I first read his Zatanna Saturday posts (I mean, really, who doesn't like Zatanna?), his Black Rose five-parter (1, 2, 3, 4, 5, a mash-up of TSR's Ravenloft and Green Ronin's Blue Rose settings) and then his various system conversions of the characters Willow & Tara from Buffy the Vampire Slayer TV show.
Timothy also has written a number of other books, on a subject that he often writes about on his blog, witches. They are Strange Brew: The Ultimate Witch and Warlock sourcebook for Castles & Crusades, The Witch: A sourcebook for Basic Edition fantasy games, and Eldritch Witchery, a sourcebook for Spellcraft & Swordplay.
Timothy was kind enough to come into the Otyugh studio and answer some of my questions:
Otyugh Talk: What was the most memorable critique you had on your work and how did you learn from it?
Timothy Brannan: During the playtests of Ghosts of Albion I was working on a new magic system. I had reworked it and added a bunch of what I thought were cool features. Turned out that my "cool features" not only bogged down the game, but had a neat little loophole in them that let my party of playtesters destroy all my big bads in the first act. The advise I got then was "keep it simple". Turns out this was the best advice/critique ever.
Simple rules are easier to abstract and then they get out of the way. I know old school gamers love their tables. Forget that, give me a unified mechanic, a few target numbers and a rule of thumb and I can run a game without having to pause to look a rule up.
[Ed. Hokey Smokes! I'm sure that was a surprise!]
OT: A shy player is at your table and you are the GM. What do you do to get that player comfortable and involved in the game?
TB: I have run into this situation at cons before. Of course I first need to figure out if the shy person wants to be more involved. Most do, but some enjoy sitting back and being part of the story. As the GM I try to find things that this player's character is perfectly suited for. Maybe they have something in their background, or they have the only skill that can help. I prefer to find a role-playing based solution rather than a game mechanics one. They may have the right skill, but one bad roll can make things worse. So focus what they can contribute on their own.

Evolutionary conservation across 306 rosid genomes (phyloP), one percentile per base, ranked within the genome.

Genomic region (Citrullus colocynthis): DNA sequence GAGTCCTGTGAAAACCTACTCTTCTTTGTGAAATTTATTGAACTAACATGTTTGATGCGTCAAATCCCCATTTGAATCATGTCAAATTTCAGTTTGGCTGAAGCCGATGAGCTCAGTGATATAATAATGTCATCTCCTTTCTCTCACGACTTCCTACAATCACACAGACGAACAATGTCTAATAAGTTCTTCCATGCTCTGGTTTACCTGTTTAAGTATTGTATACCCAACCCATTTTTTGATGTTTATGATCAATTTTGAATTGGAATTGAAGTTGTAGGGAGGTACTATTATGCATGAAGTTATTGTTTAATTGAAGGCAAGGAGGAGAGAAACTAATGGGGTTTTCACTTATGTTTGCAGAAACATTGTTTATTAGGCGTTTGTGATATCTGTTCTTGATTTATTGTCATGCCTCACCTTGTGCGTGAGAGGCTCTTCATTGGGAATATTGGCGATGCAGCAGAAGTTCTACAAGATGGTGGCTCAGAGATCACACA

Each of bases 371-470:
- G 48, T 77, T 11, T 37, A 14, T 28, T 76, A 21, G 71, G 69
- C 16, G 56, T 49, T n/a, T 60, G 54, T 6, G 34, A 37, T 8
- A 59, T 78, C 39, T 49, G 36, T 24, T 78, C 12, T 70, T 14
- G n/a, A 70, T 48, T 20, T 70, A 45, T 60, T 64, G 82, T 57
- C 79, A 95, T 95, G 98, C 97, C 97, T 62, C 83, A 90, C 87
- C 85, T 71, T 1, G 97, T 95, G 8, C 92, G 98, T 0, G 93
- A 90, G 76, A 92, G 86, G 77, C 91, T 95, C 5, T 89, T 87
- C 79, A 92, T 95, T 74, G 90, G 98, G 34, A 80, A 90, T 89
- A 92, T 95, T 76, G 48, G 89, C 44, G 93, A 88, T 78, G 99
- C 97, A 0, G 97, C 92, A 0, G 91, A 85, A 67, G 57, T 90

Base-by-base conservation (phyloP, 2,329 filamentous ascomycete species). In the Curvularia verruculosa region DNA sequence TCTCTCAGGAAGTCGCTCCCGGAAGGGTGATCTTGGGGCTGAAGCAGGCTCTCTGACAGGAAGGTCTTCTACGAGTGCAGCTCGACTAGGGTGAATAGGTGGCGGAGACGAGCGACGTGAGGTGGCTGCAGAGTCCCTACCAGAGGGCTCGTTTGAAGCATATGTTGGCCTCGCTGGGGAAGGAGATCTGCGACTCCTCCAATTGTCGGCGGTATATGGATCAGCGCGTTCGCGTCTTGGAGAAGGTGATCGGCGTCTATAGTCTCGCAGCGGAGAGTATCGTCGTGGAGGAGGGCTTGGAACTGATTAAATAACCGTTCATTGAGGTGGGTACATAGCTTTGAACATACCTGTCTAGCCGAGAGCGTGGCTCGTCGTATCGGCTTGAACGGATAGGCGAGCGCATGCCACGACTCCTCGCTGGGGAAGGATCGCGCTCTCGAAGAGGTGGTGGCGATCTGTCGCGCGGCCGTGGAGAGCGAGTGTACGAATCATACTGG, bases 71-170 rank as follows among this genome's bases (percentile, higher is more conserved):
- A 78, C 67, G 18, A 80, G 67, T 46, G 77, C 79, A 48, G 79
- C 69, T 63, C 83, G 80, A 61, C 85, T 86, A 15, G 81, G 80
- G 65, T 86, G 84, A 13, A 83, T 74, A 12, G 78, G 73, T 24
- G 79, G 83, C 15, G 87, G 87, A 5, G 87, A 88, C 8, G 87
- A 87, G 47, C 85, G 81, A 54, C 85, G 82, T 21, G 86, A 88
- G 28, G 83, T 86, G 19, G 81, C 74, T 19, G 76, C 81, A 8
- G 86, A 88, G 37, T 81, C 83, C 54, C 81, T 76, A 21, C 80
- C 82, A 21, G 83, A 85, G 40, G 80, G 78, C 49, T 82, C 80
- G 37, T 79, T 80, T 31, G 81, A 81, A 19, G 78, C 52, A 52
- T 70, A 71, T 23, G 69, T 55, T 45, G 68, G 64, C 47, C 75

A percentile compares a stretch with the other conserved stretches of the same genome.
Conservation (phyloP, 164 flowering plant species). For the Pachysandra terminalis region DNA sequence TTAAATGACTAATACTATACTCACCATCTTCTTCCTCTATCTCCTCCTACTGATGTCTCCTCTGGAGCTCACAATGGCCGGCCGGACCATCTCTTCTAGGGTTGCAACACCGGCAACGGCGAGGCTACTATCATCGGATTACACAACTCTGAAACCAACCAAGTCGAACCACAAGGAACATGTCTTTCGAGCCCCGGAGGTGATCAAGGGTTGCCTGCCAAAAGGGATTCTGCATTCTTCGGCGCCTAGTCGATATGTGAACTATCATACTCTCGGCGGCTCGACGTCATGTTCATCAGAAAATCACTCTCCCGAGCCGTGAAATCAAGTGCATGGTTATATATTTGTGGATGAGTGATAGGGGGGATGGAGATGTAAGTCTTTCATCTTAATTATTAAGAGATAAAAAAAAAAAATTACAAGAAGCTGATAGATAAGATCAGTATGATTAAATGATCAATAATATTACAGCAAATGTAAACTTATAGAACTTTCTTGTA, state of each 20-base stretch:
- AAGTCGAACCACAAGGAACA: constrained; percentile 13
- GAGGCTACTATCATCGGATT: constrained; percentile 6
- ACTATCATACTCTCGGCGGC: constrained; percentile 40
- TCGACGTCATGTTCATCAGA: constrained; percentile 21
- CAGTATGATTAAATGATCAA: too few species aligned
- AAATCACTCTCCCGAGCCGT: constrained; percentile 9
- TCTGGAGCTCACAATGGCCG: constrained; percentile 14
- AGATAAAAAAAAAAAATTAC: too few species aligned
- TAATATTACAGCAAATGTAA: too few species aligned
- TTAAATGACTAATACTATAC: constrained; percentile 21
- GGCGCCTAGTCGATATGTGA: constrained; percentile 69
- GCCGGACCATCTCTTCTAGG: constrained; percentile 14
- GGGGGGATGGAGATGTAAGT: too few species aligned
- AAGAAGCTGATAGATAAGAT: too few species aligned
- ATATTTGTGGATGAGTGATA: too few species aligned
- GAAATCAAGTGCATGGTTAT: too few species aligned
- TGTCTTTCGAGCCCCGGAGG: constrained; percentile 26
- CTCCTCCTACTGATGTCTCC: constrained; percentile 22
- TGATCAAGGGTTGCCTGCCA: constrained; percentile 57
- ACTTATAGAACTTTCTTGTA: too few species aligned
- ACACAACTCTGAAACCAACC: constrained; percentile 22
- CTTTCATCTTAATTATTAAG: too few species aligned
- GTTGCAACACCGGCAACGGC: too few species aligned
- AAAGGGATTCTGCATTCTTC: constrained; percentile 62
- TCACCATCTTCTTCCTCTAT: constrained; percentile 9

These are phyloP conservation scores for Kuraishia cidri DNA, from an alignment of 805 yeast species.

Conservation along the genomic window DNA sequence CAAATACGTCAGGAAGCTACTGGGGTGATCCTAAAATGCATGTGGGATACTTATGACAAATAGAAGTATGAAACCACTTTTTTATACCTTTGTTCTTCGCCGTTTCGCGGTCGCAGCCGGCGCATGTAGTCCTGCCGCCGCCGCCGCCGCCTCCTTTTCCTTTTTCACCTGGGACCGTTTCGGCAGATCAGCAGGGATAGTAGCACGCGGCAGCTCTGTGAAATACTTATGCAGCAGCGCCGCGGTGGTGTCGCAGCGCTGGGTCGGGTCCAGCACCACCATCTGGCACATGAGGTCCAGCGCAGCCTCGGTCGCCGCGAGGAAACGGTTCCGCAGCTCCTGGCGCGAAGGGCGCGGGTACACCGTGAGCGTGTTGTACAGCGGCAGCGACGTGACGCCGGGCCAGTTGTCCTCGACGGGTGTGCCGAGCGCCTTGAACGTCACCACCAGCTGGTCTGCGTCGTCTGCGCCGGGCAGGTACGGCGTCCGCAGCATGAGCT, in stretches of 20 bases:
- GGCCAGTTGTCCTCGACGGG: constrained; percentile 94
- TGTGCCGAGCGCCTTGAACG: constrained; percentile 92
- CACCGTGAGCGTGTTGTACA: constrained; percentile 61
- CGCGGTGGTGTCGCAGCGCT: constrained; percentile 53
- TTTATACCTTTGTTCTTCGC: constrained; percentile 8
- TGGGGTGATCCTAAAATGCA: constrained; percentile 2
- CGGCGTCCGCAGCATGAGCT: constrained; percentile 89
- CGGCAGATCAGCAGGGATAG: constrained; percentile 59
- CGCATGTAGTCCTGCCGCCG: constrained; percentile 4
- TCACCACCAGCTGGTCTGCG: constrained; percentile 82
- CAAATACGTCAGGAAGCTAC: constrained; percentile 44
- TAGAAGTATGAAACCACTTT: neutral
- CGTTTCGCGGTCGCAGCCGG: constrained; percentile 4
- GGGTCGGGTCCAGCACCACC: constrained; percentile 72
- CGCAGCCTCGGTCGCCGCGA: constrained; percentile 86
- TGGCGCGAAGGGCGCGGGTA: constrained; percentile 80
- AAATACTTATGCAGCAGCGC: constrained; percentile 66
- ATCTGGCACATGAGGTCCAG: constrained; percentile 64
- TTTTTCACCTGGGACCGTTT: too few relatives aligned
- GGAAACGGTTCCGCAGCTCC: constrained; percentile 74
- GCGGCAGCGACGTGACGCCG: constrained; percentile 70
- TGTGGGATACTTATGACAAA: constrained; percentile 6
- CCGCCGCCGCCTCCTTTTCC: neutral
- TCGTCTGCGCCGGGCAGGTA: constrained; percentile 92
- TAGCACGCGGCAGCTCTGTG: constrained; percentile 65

There really is nothing like the feeling of seeing a shy person come out of their shell with a look of "yes, I can do this!" on their face. In any case people don't get to stay shy in my games. I like seeing a lot of role-playing.
OT. There are unsubstantiated rumors circulating that Gary Gygax almost used Otyughs & Rock-Cut Architecture as the title for Dungeons & Dragons. Do you think we'd have more architects and Otyughs in gaming today if he had used that name?
TB: Where are you getting your rumors? ;) I would have to say no to be honest. The reason the game was so popular in the early days was because "Dungeons & Dragons" rolls off the tongue so easily. But if he had gone with that name Architect would be a class (favored by Dwarves and Gnomes I am sure) and we would have more choices than just Otyugh and Neo-Otyugh. They could have been what the Mind Flayers are now. Except grosser.
Now Otyughs & Oubliettes has a certain ring to it...
[Ed. Hmmm, yes, an Oubliette would work .... or Otyughs & Obelisks....]
Timothy also said "Thanks for the note! I always enjoyed Asshat Paladins! I had hoped to do more with Edith, I liked the idea of a Harpy Witch." [Ed. Yes, Edith was quite the hit with the players and has made several appearances in my games. I hope you do get that opportunity.]
There it is: Interview #4 in the can. Statics have shown that 50% of Otyugh Talk interviews are with people named Timothy, so expect more Tim-Talk in the future! (No, not really. The next few are not named Tim, sorry to disappoint but thems the breaks).